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The trailers for Hope Springs might lead you to believe it's a romantic comedy about a couple trying to jumpstart their sexless marriage but it causes more empathetic cringing than chuckles. Audiences will be drawn to Hope Springs by its stars Meryl Streep Tommy Lee Jones and Steve Carell and Streep's track record of pleasing summer movies like Julie & Julia and Mamma Mia! that offer a respite from the blockbusters flooding theaters. Despite what its marketing might have you believe Hope Springs isn't a rom-com. The film is a disarming mixture of deeply intimate confessions by a married couple in the sanctuary of a therapist's office awkwardly honest attempts by that couple to physically reconnect and incredibly sappy scenes underscored by intrusive music. Boldly addressing female desire especially in older women it's hard not to give the movie extra credit for what writer Vanessa Taylor's script is trying to convey and its rarity in mainstream film. The ebb and flow of intimacy and desire in a long-term relationship is what drives Hope Springs and while there are plenty contrived moments and unresolved issues it is frankly surprising and surprisingly frank. It's a summer release from a major studio with high caliber stars aimed squarely at the generally underserved 50+ audience addressing the even more taboo topic of that audience's sex life.
Streep plays Kay a suburban wife who's deeply unsatisfied emotionally and sexually by her marriage to Arnold. Arnold who is played by Tommy Lee Jones as his craggiest sleeps in a separate bedroom now that their kids have left the nest; he's like a stone cold robot emotionally and physically and Kay tiptoes around trying to make him happy even as he ignores her every gesture. One of the most striking scenes in the movie is at the very beginning when Kay primps and fusses over her modest sleepwear in the hopes of seducing her husband. Streep makes it obvious that this isn't an easy thing for Kay; it takes all her guts to try and wordlessly suggest sex to her husband and when she's shot down it hurts to watch. This isn't a one time disconnect between their libidos; this is an ongoing problem that leaves Kay feeling insecure and undesirable.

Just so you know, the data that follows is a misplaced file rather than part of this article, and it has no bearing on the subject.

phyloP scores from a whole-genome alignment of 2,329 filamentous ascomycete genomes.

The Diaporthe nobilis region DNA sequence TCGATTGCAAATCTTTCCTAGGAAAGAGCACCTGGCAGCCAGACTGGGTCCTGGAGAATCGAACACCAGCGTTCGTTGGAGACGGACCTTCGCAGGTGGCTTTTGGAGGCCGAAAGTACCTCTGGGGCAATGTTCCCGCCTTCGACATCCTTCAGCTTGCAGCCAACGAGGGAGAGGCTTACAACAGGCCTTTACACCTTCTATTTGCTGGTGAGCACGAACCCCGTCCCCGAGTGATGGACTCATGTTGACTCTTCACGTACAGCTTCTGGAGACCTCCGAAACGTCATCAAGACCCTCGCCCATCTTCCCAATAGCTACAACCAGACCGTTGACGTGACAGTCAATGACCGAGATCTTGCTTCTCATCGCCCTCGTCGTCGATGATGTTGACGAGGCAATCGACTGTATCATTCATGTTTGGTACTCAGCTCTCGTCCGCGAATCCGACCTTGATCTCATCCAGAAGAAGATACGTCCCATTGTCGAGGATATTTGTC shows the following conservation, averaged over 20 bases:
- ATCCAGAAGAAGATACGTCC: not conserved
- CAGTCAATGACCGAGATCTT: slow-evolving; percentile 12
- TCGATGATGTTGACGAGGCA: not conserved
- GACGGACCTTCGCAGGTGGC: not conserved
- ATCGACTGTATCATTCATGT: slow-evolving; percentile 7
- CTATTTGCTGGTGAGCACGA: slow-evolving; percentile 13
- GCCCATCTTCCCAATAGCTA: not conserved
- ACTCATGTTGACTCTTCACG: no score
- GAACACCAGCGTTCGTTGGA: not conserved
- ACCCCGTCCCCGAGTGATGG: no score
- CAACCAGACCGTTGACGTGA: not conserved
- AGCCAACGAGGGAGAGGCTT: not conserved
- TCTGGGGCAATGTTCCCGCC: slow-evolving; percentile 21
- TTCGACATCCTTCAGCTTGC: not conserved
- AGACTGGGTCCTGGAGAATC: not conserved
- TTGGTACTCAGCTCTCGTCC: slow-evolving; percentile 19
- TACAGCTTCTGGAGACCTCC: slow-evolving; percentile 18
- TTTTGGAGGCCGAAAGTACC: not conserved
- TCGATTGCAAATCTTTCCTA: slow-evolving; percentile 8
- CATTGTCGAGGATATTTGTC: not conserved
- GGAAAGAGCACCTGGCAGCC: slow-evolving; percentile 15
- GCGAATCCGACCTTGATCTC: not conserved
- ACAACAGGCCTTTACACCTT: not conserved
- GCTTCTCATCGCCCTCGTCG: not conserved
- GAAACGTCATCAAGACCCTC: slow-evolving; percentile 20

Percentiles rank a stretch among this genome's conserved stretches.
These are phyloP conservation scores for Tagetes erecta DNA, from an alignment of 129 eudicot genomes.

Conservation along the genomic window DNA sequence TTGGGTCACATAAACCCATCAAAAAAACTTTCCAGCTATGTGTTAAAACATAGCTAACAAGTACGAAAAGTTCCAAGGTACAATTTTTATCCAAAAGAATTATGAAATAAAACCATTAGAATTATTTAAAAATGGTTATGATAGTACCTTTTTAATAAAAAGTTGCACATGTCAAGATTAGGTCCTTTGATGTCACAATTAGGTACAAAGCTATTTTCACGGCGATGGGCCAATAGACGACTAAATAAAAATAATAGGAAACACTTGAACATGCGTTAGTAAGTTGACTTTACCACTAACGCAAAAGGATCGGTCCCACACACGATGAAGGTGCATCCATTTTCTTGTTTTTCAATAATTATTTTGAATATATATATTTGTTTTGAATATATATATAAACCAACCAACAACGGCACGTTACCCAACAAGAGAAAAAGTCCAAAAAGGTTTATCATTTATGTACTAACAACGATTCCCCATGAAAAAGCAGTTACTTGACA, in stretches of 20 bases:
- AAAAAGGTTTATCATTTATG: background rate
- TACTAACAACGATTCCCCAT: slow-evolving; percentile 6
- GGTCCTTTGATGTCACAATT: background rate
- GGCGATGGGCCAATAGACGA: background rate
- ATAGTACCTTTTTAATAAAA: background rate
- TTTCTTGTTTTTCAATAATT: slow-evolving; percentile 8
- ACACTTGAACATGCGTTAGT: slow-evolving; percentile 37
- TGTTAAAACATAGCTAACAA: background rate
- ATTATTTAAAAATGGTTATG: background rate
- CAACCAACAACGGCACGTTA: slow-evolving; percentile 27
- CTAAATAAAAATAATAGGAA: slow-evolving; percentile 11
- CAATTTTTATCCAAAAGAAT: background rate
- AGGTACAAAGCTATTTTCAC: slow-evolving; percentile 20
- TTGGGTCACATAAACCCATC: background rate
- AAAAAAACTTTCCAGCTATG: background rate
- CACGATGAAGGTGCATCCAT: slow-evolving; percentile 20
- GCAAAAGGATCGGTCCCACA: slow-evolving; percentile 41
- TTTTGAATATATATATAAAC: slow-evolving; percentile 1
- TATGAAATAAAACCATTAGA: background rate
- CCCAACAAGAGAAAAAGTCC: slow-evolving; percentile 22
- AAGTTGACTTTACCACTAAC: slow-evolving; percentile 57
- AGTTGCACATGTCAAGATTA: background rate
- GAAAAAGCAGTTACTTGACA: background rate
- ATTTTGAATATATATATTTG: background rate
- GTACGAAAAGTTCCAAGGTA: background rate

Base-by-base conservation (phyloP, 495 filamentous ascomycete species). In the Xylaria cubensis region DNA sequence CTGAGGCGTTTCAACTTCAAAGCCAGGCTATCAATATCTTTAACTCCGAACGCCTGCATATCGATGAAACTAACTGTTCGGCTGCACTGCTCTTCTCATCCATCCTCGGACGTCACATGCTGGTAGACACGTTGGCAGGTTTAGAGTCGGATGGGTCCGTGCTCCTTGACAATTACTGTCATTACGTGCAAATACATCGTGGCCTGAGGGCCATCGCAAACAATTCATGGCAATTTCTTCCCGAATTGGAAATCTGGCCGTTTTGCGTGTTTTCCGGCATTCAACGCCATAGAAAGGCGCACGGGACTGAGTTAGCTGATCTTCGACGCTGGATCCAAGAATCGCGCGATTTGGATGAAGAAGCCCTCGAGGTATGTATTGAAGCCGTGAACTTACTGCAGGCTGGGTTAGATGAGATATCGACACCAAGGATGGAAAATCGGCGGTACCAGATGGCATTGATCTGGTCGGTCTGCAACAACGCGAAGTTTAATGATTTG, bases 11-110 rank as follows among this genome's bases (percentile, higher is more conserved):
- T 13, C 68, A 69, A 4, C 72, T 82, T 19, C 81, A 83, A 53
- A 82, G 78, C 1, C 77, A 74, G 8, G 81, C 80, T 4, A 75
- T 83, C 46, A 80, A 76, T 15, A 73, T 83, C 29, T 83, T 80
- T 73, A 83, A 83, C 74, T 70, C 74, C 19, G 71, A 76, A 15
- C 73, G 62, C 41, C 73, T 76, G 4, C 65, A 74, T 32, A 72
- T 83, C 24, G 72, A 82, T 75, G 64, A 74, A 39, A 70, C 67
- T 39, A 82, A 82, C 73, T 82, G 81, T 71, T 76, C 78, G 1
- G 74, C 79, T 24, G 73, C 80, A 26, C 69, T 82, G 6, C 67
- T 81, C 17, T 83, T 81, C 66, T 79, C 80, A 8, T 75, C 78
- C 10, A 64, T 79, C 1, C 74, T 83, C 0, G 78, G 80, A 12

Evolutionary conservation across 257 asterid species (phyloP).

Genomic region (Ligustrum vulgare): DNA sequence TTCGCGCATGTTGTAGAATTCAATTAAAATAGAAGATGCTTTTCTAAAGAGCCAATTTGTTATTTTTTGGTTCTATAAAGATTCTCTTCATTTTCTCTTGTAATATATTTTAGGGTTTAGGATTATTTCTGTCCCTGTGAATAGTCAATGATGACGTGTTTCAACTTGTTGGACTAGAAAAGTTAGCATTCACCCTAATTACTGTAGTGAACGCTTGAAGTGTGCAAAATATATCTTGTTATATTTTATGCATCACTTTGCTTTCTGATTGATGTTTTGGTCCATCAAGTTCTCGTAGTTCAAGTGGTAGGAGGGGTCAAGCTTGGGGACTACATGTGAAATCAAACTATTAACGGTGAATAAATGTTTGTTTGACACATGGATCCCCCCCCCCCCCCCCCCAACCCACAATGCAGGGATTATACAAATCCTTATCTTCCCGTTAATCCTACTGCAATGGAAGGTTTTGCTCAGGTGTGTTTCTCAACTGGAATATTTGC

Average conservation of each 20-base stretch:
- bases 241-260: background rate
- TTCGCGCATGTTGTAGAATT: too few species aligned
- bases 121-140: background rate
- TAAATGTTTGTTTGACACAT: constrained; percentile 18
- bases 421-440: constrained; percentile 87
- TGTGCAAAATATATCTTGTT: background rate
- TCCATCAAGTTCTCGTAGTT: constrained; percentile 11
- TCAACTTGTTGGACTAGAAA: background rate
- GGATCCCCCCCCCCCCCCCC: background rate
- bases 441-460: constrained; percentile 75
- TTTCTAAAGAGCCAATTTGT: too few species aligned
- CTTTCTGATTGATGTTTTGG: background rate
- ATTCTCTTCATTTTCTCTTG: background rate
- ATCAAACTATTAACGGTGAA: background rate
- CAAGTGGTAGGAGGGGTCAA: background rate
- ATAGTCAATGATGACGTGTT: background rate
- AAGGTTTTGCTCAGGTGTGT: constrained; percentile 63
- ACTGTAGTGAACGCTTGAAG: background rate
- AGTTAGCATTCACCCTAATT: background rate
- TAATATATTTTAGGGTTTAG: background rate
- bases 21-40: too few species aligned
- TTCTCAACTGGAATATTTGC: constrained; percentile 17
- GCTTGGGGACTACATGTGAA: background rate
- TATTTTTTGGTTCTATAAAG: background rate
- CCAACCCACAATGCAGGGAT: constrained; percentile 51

After a foray into the self-help section of her bookstore Kay finds a therapist who holds week-long intensive couples' therapy sessions in Good Hope Springs ME and in a seemingly unprecedented moment of decisiveness she books a trip for the couple. Arnold of course is having none of it but he eventually comes along for the ride. That doesn't mean he's up for answering any of Dr. Feld's questions though. To be fair Dr. Feld (Carell) is asking the couple deeply intimate questions so if Arnold is comfortable foisting his amorous wife off with the excuse he had pork for lunch it's not so far-fetched to believe he'd be angry when Feld asks him about his fantasy life or masturbation habits.
Although Arnold gets a pass on some of his issues Kay is forthright about why and how she's dissatisfied. When Dr. Feld asks her if she masturbates she says she doesn't because it makes her too sad. Kay offers similar revelations; she's willing to bare it all to revive her marriage while Arnold thinks the fact that they're married at all means they must be happy. Carell's Dr. Feld is soothing and kind (even a bit bland) but it's always a pleasure to see him play it straight.
It's subversive for a mega-watt star to play a character that talks about how sexually unsatisfied she is and how unsexy she feels with the man she loves most in the world. The added taboo of Kay and Arnold's age adds that much more to the conversation. Kay and Arnold's attempts at intimacy are emotionally raw and hard to watch. Even when things get funny they're mostly awkward funny not ha-ha funny.